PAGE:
Being Diagnosed with #EDS

zebrachampagneCrack open the champagne, my #spoonie friends. The day many of us dream about for years has finally come upon me. I’m happy to announce after 17 years of desperately seeking answers to my myriad strange health problems, I finally have a definitive diagnosis that not only fits my entire health history, but that of my family for many generations. I indeed have Ehlers-Danlos Syndrome(EDS).

For those of you who read my blog and understand how well I’ve researched this illness and understand the problems I have, this probably comes as no surprise to you and you probably understand how elated I am. To those who have EDS and been through the experience of finding out what EDS is long before finding someone who was qualified to diagnose it, you probably understand perfectly well the bullets I sweated prior to my appointment. To be denied a diagnosis as your body literally falls apart and you collect one comorbidity after another like it’s some kind of “gotta catch ‘em all” game, is to be denied proper care, validation of your condition and your feelings, and one of the loneliest feelings in the world.

lonelyzebra

Until you’ve been through it, it’s hard to understand how being diagnosed with an incurable genetic disease is cause for celebration. What I’m celebrating is not the disease. It’s the validation. It’s the access to care. It’s having a name for what I have that I can use with absolute confidence. It’s about no longer having any doubts or getting pushed around by anymore doctors who tell me I just need to “lose some weight” (more on that later). It’s about having a community of other people who have the same diagnosis. Most importantly, it’s about knowing the right measures to take to care for myself properly, preserve what mobility I still have for old age and try to make the best of the life I’ve been given. I am Zebra Strong.

How to Find a Specialist

For all of you still seeking diagnosis, don’t give up! Keep searching for a qualified specialist. It may be easier than you think and YOU ARE WORTH IT. Don’t let all the doctors who have put you off due to their own lack of initiative put you off. Ask your GP. Contact the Ehlers-Danlos Society to see if they have a listing of any doctors in your area. If not, search for a list of rheumatologists and geneticists start making calls. Ask if a doctor in the group knows how to diagnose EDS, whether they take adults and if you need your GP to refer you. Call your local hospitals. Call the hospitals and doctors in the closest major metropolitan area. Join Facebook support groups for EDS (such as EDS Today, EDS-Zebras Need Zebras) and ask for doctor recommendations in your area or if anyone knows of a support group in your area. That’s what I did and eventually found out that there’s actually a local zebra group that maintains a great doctor’s list! My local group was very hard to find. The doctor I saw was 15 minutes away, but it took me a year to find her. I wasn’t looking hard enough.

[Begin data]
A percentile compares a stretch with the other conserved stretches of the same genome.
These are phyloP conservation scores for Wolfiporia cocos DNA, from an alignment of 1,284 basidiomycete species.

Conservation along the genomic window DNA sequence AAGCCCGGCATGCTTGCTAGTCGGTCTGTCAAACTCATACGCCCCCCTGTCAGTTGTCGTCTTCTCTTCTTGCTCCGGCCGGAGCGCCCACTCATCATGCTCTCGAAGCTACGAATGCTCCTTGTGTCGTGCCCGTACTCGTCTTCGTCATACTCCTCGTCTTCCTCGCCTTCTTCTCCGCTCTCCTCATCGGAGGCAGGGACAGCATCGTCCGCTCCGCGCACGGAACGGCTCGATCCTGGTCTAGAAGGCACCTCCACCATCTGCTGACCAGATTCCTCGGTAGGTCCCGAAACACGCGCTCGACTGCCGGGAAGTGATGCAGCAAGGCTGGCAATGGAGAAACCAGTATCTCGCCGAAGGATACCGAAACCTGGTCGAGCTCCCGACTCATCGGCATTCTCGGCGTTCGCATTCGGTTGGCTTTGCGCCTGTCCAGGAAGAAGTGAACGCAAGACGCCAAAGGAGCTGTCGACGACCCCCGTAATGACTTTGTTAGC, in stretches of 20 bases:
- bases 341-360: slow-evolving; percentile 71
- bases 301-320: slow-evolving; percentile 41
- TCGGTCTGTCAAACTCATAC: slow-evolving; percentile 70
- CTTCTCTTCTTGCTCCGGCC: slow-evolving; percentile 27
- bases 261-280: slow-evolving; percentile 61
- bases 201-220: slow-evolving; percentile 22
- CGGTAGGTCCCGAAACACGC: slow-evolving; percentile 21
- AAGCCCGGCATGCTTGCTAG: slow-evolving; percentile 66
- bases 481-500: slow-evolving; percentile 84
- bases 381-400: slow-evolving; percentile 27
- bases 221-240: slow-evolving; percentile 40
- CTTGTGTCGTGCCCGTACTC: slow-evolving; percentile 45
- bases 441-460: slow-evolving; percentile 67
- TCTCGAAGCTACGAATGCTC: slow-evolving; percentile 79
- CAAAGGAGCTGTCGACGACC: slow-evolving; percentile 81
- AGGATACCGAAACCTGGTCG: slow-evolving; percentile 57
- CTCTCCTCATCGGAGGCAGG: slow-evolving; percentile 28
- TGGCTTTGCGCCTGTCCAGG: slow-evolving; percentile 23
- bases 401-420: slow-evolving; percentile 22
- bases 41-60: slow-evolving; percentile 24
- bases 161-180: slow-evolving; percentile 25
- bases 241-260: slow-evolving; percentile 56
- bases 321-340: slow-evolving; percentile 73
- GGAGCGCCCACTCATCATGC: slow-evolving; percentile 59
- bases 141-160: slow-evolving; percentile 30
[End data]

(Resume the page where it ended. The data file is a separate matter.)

For my diagnosis, I saw a rheumatologist qualified to diagnose EDS. Unfortunately, there are still a lot of rheumatologists who aren’t trained, but luckily she and everyone in her practice is. I still need to go through the genetic testing, but unfortunately geneticists are in short supply in this country and those who work with adults are even rarer than the diseases they work on. The doctor who diagnosed me and I disagree a bit on the state of my loose skin and she has diagnosed me with Hypermobile EDS (hEDS), so I want to complete the genetic testing to be sure. Personally, I feel it’s best for everyone with EDS to be armed with all the information they need and that means getting the testing done to know your type and genetic mutations and what they mean.

Preparing for an Appointment

Once you have an appointment, it’s very important to be prepared. Arrive with a full personal health history and as much of a complete family history as possible, making sure that you cover as much of the EDS criteria as possible. I printed everything up using bulleted lists and gave it to the doctor’s assistant so she could review it along with my paperwork. Be sure to include everything from comorbid conditions, to stretchy skin and early hypermobility to poor proprioception to frequent colds or infections. Anything and everything matters, no matter how small you might think it is. Start on it weeks ahead of time and go back to it every time you think of something new to add. Mine was three pages long and I didn’t even include any information that was outside of EDS diagnosis since she was part of my regular healthcare system had access to the typical information provided to doctors in network.